Academic Disparities and Health: How Gender-based Disparities in Schools Relate to Boys' and Girls’ Health

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College of Arts Humanities and Social Sciences, Psychology



Recent research reveals that, although girls encounter some barriers in school (e.g., in science and math), on balance, boys perform worse academically. Moreover, other research has identified a correlation between exposure to a context characterized by large disparities in performance or resources and a range of negative outcomes, including negative health and well-being, among members of lower status groups.


Building on these literatures, the present research tests the relationship between gender disparities in academic performance within a school and students' health outcomes. Specifically, we investigated whether boys had worse health when they attended schools where there was a greater disparity between boys' and girls’ academic performance.


We tested this hypothesis in two different samples with different health outcomes. In a sample of healthy eighth graders (Study 1; 159 girls and 81 boys), we assessed two indices of metabolic syndrome, and in a sample of children with asthma (Study 2; 122 girls and 153 boys), we assessed immune function (Th1 and Th2 cytokine production) and self-reported symptoms. Participants in both samples also reported the name of the school that they attended so that we could access publicly available information about the percentage of girls and the percentage of boys in each school who met expectations for their grade level on standardized tests.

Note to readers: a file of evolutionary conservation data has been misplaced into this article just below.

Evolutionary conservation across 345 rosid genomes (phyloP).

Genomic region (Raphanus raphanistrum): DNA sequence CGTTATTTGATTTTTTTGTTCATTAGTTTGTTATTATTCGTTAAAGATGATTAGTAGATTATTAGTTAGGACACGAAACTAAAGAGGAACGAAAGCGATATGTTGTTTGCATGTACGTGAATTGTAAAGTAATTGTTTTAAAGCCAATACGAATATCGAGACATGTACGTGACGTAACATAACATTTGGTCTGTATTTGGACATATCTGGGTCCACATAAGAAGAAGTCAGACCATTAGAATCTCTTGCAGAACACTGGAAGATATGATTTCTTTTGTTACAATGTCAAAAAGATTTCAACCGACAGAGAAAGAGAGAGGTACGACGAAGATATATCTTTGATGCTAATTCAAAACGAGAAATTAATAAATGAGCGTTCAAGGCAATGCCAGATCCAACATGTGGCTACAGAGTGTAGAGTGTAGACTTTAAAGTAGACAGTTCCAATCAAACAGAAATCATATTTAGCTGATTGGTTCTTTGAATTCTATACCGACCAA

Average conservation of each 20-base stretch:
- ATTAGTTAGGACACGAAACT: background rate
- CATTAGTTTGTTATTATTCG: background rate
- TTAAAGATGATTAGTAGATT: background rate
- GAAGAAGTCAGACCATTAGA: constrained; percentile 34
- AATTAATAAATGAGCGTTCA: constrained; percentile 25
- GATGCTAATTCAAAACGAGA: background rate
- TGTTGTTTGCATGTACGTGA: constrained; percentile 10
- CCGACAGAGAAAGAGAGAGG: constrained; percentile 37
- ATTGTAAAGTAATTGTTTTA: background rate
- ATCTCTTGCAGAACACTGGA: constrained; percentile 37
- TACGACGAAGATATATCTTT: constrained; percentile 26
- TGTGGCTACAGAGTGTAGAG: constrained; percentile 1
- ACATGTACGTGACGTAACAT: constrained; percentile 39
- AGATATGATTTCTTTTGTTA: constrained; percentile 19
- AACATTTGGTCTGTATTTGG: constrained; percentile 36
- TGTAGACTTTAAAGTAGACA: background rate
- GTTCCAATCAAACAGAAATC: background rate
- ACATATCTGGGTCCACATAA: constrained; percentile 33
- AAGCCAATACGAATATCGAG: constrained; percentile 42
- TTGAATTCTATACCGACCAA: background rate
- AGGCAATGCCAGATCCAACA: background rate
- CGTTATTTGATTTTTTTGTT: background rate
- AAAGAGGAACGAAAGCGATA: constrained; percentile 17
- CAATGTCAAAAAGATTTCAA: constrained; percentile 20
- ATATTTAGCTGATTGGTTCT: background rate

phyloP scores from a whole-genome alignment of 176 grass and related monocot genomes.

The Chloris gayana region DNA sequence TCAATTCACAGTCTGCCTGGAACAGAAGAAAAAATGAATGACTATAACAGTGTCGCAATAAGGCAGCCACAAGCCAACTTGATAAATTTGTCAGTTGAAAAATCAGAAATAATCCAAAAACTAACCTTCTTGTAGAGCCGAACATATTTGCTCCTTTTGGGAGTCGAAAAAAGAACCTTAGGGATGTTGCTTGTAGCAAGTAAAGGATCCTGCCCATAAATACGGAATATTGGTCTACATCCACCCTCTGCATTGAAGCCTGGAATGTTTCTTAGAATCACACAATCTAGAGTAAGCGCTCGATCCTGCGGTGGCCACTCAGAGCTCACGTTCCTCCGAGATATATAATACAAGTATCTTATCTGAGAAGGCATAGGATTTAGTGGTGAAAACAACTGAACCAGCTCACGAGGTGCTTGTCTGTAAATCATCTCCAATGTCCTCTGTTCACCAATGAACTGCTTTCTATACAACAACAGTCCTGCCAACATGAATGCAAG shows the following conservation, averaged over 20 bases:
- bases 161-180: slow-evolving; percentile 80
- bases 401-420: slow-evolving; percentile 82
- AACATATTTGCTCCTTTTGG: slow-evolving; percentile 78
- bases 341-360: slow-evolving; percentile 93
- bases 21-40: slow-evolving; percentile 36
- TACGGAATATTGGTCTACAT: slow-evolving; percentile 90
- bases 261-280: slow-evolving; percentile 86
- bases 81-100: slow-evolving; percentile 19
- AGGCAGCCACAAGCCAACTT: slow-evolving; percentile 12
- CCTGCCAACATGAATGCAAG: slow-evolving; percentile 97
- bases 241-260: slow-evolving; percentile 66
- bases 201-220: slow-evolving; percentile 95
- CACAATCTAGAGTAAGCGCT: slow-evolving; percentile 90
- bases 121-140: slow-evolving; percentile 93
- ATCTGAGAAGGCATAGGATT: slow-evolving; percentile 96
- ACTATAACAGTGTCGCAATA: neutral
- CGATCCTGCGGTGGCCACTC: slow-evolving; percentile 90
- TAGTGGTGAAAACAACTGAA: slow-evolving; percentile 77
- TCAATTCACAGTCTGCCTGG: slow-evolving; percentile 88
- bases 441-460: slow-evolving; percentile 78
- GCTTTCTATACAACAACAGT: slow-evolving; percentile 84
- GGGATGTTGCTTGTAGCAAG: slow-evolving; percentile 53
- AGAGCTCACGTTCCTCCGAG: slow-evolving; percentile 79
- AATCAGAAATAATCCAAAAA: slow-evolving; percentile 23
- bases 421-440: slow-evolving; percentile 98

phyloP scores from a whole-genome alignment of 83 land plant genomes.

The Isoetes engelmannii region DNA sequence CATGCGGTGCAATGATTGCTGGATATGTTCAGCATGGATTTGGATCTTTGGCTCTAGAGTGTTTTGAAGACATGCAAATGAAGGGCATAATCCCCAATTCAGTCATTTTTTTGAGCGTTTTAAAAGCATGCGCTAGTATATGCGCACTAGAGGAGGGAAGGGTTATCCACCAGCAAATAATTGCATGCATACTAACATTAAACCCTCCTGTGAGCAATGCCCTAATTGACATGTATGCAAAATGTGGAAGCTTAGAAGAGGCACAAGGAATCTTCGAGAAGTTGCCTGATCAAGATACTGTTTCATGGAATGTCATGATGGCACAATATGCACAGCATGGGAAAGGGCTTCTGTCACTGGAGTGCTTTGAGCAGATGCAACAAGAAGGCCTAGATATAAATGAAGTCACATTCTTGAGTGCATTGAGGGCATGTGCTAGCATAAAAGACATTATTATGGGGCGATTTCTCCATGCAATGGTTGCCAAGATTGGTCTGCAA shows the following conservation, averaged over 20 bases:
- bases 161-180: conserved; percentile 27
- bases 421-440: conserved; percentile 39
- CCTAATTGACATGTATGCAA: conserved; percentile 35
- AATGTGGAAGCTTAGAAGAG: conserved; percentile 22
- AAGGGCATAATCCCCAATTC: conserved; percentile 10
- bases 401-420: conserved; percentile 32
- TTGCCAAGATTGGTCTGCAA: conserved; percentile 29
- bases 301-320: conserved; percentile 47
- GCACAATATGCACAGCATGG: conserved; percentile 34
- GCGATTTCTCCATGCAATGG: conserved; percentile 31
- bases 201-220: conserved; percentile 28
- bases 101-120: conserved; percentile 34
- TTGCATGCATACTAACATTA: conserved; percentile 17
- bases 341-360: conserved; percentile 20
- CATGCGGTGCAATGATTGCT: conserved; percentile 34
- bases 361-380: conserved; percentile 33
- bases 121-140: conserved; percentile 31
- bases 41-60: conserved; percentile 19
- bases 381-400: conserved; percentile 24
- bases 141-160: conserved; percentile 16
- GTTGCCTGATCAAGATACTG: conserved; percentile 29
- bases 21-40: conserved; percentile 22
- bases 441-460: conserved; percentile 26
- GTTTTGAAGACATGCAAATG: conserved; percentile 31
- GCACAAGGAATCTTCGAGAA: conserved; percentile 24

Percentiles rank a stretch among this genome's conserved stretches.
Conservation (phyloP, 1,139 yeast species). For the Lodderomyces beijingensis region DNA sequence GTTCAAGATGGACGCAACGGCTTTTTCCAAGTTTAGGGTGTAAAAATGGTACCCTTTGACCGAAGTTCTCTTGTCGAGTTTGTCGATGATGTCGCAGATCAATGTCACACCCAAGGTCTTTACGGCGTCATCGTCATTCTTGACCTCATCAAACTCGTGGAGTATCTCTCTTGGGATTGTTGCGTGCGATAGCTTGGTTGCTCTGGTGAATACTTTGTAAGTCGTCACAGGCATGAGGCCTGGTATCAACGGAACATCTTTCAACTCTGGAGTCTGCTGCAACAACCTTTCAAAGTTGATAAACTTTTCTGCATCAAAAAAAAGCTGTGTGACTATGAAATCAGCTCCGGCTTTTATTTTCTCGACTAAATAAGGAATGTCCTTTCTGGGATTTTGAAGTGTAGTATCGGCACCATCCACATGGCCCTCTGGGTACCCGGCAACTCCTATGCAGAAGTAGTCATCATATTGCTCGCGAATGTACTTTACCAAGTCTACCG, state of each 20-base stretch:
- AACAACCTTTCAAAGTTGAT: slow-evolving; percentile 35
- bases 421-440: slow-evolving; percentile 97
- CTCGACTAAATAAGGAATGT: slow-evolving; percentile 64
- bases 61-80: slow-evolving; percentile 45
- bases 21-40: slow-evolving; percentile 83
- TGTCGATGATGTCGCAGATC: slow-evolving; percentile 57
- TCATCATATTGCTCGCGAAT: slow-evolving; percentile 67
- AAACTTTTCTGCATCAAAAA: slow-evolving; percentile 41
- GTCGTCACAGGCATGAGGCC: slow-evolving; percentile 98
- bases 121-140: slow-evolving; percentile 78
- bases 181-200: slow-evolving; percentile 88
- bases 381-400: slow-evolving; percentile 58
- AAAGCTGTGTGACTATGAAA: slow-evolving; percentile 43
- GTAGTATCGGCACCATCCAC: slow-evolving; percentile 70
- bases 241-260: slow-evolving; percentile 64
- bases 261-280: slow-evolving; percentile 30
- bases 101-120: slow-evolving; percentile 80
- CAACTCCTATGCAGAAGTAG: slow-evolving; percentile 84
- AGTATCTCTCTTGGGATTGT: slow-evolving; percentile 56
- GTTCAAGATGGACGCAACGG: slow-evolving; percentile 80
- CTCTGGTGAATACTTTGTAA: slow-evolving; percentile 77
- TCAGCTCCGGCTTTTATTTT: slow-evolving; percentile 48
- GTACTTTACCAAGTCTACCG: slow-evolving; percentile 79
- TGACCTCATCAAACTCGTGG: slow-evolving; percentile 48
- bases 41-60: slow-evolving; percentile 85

In both samples, the greater the gap in a school between the percentage of girls and the percentage of boys who met expectations for their grade level on standardized tests, the worse boys’ health. This pattern did not emerge among girls.


Results thus highlight the negative health correlates of academic disparities among members of lower-performing groups.

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